The altmetrics of tweets to scholarly documents

From the abstract of Stefanie Haustein’s Scholarly Twitter Metrics:

Twitter has arguably been the most popular among the data sources that form the basis of so-called altmetrics. Tweets to scholarly documents have been heralded as both early indicators of citations as well as measures of societal impact. This chapter provides an overview of Twitter activity as the basis for scholarly metrics from a critical point of view and equally describes the potential and limitations of scholarly Twitter metrics. By reviewing the literature on Twitter in scholarly communication and analyzing 24 million tweets linking to scholarly documents, it aims to provide a basic understanding of what tweets can and cannot measure in the context of research evaluation. Going beyond the limited explanatory power of low correlations between tweets and citations, this chapter considers what types of scholarly documents are popular on Twitter, and how, when and by whom they are diffused in order to understand what tweets to scholarly documents measure. Although this chapter is not able to solve the problems associated with the creation of meaningful metrics from social media, it highlights particular issues and aims to provide the basis for advanced scholarly Twitter metrics.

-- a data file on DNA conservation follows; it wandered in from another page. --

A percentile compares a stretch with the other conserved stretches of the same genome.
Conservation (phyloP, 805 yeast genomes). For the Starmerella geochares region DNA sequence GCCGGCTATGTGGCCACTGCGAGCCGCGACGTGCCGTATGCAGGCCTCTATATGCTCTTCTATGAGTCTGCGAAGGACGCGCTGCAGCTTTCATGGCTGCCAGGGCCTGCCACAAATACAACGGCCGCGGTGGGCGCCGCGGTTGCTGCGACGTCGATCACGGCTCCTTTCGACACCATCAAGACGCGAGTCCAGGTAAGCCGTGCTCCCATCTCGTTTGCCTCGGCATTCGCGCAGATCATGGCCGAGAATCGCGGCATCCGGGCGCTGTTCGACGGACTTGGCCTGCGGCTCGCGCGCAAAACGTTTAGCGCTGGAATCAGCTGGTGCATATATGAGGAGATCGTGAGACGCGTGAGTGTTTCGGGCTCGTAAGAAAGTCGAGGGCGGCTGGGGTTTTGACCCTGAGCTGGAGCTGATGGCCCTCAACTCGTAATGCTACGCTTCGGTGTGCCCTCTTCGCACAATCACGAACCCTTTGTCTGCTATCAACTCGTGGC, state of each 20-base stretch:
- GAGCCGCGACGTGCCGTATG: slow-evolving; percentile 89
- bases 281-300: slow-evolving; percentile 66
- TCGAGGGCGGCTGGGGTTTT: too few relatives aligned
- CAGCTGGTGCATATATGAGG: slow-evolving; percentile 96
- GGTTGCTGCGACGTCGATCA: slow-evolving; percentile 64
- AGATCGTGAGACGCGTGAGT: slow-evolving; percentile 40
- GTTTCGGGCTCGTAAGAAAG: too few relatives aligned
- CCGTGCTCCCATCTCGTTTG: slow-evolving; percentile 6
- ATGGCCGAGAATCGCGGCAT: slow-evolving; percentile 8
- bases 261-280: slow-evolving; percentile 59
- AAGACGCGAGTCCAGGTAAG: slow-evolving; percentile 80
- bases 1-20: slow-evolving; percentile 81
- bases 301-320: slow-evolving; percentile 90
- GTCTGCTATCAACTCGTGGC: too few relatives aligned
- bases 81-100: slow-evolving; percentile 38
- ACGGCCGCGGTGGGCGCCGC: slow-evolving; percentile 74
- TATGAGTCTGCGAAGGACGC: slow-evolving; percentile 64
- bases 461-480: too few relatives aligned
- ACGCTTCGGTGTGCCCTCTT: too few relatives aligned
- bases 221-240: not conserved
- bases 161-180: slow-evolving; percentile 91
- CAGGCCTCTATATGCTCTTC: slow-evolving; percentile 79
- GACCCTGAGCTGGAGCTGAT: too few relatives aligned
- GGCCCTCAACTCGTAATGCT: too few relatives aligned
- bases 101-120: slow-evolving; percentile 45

H/T Gary Price’s InfoDocket post. — Joe

Leave a Reply

Fill in your details below or click an icon to log in:

WordPress.com Logo

You are commenting using your WordPress.com account. Log Out /  Change )

Google+ photo

You are commenting using your Google+ account. Log Out /  Change )

Twitter picture

You are commenting using your Twitter account. Log Out /  Change )

Facebook photo

You are commenting using your Facebook account. Log Out /  Change )

w

Connecting to %s

This site uses Akismet to reduce spam. Learn how your comment data is processed.